SBB 17 October The UK should be more aggressive in its use of tax incentives, on a revenue neutral basis, to encourage investment in energy efficiency and green technologies, says Tim Yeo, Member of Parliament and Chairman of the Energy & Climate Change Committee. However, industries which face international competition, such as steel, should receive some protection, he concedes.
Energy prices in the UK are expected to increase sharply in the coming years, in part because of policies such as the Carbon Floor Price (CFP), which sets a minimum charge for carbon dioxide emissions at power plants. UK steelmakers strongly oppose the CFP, saying that it would make the industry uncompetitive and not lead to investment in low-carbon energy production.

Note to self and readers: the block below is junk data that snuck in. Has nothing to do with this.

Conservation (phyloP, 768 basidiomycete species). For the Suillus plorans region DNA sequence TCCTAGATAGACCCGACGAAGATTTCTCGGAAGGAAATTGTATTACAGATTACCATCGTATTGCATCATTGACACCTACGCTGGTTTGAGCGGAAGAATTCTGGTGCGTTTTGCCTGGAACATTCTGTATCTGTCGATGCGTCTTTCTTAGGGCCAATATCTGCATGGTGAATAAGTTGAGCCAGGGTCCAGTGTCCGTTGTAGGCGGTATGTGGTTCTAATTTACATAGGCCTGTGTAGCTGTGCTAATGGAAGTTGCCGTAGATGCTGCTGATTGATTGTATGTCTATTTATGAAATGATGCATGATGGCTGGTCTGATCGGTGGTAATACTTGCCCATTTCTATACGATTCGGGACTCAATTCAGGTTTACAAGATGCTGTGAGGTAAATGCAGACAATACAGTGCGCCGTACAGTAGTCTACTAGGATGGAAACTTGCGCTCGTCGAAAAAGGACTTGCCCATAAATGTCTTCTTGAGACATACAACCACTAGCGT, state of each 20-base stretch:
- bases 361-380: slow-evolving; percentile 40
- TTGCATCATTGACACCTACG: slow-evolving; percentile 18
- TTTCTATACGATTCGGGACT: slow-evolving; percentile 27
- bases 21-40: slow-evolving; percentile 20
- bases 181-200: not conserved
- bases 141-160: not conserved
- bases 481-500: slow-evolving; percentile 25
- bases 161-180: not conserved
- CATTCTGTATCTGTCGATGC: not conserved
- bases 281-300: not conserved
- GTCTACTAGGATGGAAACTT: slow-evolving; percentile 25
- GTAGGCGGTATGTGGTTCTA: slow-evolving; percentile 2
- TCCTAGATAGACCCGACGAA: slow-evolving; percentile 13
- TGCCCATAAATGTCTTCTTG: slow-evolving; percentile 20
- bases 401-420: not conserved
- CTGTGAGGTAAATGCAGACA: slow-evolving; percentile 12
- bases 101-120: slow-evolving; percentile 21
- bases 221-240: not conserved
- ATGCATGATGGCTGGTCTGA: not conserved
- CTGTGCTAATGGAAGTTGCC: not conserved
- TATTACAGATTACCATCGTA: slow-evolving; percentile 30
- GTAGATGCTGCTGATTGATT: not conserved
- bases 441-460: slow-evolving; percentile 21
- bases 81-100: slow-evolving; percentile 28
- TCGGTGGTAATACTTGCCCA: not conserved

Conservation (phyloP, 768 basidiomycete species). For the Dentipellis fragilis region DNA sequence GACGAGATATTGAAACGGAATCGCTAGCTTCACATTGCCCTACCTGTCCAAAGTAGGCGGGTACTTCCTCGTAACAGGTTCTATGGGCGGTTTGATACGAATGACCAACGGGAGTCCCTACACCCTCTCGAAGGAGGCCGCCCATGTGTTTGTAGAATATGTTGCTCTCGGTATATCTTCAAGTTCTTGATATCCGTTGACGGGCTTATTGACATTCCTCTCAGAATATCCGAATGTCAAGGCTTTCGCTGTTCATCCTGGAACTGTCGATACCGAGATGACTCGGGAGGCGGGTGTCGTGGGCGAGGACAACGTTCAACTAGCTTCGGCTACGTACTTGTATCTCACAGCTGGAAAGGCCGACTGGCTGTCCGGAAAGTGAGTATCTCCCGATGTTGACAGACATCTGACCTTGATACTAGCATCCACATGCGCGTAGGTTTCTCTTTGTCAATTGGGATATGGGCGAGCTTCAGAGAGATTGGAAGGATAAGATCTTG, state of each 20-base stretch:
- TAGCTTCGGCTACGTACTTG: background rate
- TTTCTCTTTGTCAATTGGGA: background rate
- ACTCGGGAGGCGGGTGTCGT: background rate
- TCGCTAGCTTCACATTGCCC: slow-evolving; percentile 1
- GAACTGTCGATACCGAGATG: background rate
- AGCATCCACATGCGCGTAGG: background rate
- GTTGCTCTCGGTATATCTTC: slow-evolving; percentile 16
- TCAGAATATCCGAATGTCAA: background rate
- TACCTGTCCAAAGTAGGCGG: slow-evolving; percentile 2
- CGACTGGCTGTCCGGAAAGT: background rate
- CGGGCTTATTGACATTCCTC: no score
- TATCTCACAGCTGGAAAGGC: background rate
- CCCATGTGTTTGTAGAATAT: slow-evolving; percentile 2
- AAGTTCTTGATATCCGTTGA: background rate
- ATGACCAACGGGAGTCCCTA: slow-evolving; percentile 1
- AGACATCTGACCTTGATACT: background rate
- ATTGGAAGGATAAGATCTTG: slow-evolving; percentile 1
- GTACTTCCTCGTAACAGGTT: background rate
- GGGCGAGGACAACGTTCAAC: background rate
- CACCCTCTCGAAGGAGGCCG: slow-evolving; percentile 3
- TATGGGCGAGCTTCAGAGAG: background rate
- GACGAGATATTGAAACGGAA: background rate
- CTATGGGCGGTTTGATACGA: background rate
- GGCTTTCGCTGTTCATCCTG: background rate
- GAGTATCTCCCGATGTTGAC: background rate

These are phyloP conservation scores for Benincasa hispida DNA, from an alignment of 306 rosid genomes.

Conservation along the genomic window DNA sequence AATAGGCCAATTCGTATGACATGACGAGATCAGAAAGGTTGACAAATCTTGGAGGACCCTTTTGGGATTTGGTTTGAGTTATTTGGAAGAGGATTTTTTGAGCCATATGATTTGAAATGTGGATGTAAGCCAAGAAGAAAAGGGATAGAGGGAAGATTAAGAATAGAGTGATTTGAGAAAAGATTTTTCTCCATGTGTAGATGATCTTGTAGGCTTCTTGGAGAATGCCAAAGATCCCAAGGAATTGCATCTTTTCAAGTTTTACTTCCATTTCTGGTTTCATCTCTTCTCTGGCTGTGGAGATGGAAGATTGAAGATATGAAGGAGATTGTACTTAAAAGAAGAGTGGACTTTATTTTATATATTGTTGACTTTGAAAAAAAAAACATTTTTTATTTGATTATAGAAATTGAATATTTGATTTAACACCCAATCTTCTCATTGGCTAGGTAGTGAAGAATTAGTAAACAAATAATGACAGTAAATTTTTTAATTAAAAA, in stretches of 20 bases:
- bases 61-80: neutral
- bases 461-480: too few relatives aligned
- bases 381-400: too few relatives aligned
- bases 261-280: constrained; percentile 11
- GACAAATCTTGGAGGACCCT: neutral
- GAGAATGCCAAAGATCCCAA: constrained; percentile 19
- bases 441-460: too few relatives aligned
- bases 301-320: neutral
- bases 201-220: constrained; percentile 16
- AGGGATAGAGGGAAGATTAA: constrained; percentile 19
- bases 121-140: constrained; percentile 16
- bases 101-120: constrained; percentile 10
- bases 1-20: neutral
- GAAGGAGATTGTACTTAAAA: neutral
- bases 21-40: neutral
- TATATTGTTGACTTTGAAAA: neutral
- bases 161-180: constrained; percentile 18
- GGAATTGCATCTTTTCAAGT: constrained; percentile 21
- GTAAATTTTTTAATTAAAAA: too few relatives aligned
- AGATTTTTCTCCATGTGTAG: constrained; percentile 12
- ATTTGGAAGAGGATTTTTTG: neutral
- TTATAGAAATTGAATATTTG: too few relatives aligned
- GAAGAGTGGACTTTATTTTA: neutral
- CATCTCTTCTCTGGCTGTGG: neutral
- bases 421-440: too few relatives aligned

The government is currently assessing how best to compensate industries and those that will receive compensation, notes Ian Rogers of UK Steel. However, the UK Treasury has made it clear there will be no new money for compensation and this will have to be found out of the budget of the Department of Energy and Climate Change, Steel Business Briefing understands.
UK Steel is not opposed to incentivising investment in emissions reduction, Rogers notes. But it does oppose any measure that will “artificially increase costs” relative to other regions, he adds.
Even without government measures, UK industry will face progressively higher energy costs in the future, Yeo notes.